As art historian and Lacanian theorist  Kaja Silverman suggests, history becomes part of the image as spectators perceive the depicted content.  This history occupies an unstable and potentially even volatile space between the perceiving subject and the represented subject. The historical can be thought of as a screen through which we apprehend painted forms and represented space. Leclerc makes direct eye contact with the spectator, attempting to pull attention toward him and his biography. However, all the action in the portrait is beneath his arm, where blurry bodies engage in combat. Cast in shadow and fragments and riddled with ambiguity, this battle undermines the stable and almost still relationship between Leclerc and the landscape. Perception of the composition’s forms and its formal arrangement becomes entangled with its historical occasion.

Kinsoen’s portrait demonstrates Napoleon’s desire to stabilize Saint-Domingue more than it represents a “real” moment.

That landscape, like Leclerc, has a history. But it is a peculiar history where perception also mediates the way in which we use the canvas to tell stories. The Saint-Domingue environment was not simply tamed or manicured. The French metropole was reproduced in the Caribbean through transplantation. Plants from Europe and other Caribbean islands were physically moved there to modify the terrain. For Jill Casid, this exotic fauna, some of which adorned the grand entrances of colonial residences and public spaces, signals the violent process of division and possession. Cultivation of the landscape served to plant over or mask slavery, conquest, and colonization. The military foray under Leclerc’s arm serves as a reminder of the acts of displacement or planting over of the indigenous landscape. In this way, we use landscape not as a noun, but as a verb (as in landscaping).

French colonizers were not the only ones who landscaped Saint-Domingue. Enslaved people carved out spaces of their own. But, as Casid also argues, slave gardens did not simply recreate indigenous Caribbean or African landscapes. Rather, slave gardening worked with and against the landscape by using similar technologies and techniques. Visitors to the Caribbean were struck by the incongruence between the ordered vegetation of the plantations and the seemingly untamed vegetation within the spaces allotted to slave gardening. This changes the way we consider the apparently wild places on the margins of Kinsoen’s canvas. If this portrait portrays landscaping—the verb, as opposed to landscape, the noun—then it also embodies the way in which perception modifies our interpretations of the scene.

It is traditional for colonial images to leave signs of occupation and enslavement out of frame. Work that does depict slave labor usually obscures its violence, with slaves frolicking in verdant and tranquil landscapes. And, some may argue that that this was historically accurate. Because plantation architecture privileged maximizing profits, slave quarters were often positioned nowhere near the sugar fields or the overseer’s residence. Coerced laborers were housed on low, swampy, or mosquito-infested lands. Flat and other more “desirable lands” were reserved for sugar production. Yet, if we were to follow Leclerc’s pointed finger off into the distance, we might find ourselves among the homes and gardens of the enslaved. We do not know specifically what he is pointing toward. Moreover, a scene of battle (albeit an ambiguous one) is highlighted in this portrait.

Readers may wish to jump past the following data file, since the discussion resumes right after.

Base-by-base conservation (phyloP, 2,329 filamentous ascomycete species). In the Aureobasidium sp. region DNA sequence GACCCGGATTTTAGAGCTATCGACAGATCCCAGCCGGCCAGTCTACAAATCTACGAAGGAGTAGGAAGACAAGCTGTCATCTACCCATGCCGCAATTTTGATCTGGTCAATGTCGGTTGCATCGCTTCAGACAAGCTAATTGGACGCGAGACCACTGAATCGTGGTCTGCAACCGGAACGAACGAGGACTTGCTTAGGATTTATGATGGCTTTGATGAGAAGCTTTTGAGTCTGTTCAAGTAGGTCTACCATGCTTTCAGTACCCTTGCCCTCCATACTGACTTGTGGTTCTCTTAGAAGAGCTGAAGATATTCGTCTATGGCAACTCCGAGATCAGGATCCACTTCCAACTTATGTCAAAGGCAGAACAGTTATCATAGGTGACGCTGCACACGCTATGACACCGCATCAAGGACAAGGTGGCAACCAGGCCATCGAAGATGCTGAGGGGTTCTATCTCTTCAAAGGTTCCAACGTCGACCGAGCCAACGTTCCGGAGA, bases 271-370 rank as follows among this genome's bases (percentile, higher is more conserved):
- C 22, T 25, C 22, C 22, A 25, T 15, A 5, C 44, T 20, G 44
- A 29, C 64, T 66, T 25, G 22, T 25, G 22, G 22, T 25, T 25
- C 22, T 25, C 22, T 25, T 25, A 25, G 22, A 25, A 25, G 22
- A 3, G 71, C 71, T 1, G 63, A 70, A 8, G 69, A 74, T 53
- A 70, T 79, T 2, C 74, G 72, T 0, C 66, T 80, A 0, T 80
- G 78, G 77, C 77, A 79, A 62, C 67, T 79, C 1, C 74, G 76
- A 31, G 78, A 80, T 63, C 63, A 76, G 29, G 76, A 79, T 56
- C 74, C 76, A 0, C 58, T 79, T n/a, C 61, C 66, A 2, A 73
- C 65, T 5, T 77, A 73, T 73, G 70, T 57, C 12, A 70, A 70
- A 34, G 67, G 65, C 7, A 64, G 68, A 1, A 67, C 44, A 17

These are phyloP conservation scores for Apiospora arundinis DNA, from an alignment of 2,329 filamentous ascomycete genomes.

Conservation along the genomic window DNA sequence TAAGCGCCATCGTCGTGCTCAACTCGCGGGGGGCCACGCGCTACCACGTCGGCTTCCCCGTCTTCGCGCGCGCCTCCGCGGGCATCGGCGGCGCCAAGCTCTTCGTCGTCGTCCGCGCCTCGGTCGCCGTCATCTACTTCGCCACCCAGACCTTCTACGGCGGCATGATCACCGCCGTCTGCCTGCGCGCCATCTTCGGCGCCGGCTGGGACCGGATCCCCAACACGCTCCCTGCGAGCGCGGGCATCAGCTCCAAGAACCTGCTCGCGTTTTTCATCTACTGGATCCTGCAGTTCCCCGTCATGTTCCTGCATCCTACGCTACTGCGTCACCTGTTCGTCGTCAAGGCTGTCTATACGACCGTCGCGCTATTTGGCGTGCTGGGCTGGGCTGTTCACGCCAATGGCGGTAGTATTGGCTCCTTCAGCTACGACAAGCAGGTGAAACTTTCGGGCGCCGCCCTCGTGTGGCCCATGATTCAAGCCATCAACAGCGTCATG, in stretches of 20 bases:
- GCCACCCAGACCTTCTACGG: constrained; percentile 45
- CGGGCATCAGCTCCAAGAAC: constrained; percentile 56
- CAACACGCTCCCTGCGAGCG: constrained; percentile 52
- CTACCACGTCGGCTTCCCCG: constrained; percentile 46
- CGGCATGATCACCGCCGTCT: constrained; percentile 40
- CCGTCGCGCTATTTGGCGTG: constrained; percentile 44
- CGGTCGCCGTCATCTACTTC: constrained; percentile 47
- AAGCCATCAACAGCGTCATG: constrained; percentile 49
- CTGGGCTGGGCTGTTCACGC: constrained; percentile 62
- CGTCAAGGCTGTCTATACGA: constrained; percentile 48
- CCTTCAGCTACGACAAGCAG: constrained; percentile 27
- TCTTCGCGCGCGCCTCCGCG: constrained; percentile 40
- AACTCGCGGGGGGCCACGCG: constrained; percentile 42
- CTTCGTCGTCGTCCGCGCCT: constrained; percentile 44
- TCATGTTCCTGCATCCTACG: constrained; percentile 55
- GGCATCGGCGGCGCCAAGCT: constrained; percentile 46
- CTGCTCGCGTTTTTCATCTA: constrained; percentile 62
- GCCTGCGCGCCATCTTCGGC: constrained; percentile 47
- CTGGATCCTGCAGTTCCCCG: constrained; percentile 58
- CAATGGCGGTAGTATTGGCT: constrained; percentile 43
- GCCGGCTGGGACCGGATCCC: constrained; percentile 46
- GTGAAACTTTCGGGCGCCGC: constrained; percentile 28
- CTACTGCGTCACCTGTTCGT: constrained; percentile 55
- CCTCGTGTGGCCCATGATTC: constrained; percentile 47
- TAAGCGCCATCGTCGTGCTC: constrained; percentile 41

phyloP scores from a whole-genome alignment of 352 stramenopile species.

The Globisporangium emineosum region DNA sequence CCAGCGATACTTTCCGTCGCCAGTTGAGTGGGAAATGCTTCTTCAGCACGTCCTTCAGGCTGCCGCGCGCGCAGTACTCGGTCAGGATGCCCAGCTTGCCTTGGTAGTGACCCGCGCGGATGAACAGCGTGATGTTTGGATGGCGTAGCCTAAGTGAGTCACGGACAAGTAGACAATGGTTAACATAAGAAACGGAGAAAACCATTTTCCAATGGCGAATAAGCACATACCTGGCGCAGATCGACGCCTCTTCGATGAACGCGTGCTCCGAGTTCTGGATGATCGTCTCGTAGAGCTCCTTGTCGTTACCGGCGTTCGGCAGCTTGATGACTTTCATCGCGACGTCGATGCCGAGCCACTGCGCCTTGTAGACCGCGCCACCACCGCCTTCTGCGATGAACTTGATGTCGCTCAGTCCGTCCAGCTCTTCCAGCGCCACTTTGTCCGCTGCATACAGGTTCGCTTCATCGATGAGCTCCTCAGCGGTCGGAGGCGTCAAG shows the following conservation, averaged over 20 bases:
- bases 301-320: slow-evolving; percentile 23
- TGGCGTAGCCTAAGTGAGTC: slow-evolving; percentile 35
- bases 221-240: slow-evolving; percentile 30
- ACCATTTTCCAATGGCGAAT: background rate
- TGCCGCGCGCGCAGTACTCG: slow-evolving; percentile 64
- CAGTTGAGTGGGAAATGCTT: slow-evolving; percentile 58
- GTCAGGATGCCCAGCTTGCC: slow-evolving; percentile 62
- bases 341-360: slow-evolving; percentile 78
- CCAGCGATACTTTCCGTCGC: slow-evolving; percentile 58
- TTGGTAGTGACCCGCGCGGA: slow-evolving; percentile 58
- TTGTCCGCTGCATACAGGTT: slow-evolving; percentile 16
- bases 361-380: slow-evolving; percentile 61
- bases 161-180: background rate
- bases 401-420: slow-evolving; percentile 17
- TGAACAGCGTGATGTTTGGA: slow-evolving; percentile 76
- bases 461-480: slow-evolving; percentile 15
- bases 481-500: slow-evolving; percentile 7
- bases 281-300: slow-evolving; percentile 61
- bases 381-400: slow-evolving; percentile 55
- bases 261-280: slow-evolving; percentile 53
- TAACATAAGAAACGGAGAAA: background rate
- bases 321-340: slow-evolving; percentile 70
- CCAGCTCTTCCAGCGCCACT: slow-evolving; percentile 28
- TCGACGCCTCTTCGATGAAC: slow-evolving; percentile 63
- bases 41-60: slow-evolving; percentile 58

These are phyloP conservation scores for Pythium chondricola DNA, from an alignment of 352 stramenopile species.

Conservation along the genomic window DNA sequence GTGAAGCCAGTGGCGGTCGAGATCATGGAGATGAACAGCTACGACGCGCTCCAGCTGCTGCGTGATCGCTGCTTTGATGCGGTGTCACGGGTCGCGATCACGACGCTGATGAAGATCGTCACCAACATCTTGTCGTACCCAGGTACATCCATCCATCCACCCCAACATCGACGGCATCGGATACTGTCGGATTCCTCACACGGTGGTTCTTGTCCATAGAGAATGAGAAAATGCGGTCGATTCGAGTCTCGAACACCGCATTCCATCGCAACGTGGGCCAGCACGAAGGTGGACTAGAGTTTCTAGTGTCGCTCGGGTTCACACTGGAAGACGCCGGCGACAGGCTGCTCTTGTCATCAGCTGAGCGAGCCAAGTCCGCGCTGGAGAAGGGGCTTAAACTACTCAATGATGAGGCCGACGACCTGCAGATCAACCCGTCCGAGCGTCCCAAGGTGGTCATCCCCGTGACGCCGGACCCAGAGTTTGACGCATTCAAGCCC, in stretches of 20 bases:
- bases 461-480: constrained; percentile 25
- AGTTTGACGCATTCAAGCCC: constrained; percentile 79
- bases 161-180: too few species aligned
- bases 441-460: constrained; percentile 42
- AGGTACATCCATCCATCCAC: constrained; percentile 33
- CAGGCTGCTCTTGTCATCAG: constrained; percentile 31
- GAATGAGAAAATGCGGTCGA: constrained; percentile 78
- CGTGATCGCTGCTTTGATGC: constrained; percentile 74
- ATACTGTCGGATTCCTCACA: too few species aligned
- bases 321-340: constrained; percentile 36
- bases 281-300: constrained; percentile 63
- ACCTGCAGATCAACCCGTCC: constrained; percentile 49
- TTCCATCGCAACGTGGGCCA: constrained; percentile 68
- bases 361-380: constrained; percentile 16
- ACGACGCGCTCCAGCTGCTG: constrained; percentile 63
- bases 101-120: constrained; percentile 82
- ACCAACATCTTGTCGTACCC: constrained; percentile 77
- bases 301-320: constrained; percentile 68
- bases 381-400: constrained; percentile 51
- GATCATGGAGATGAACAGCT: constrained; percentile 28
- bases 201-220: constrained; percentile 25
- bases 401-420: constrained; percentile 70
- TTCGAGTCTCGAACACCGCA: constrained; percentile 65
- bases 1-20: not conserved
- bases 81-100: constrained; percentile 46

A sugar field with dozens of enslaved people in red and blue clothing hoeing plots and planting cane.

William Clark, from Ten Views in the Island of Antigua (1823). Courtesy of the John Carter Brown Library at Brown University.

We are reminded that the practices of storytelling and perceiving a landscape go hand in hand. This reminds us, moreover, to be careful about the way we tell stories. We must be sensitive to the notion that Saint-Domingue was a real place and Leclerc was a real historical actor, but the stories of both can become obscured, adulterated, and potentially even falsified through the artist’s composition and our perceptions of these representations.

Scholars can be quick to understand images as primary sources that promise an unadulterated vision of the past. Treated as a hermetically sealed, images may be thought to produce meaning only in respect to the time they were created. Visual cultural theorists would assert that the canvas is merely a tool that mediates the spectator’s perception of its depicted content and that that the spectator’s perception is an integral component of the image. A portrait like Kinsoen’s reveals as much, if not more, about how we perceive representations of landscaped spaces as it does about the history of conquest in the Caribbean. Likewise, stories can reveal more about the storyteller than about their content. Kinsoen’s portrait demonstrates Napoleon’s desire to stabilize Saint-Domingue more than it represents a “real” moment. His colonial anxiety is right there on the canvas. We just need to know where to look.

Featured image: François Gérard, Napoléon Bonaparte Premier Consul (1803). Image from the Musée Condé

Michael H. Feinberg is a doctoral student studying French eighteenth-century painting at the University of Wisconsin–Madison. His current research interests include representations of the Caribbean landscape, corporeal representations, and psychoanalysis. His last contribution to Edge Effects was “Rethinking Girodet’s Portrait of Citizen Belley” (May 2016). WebsiteContact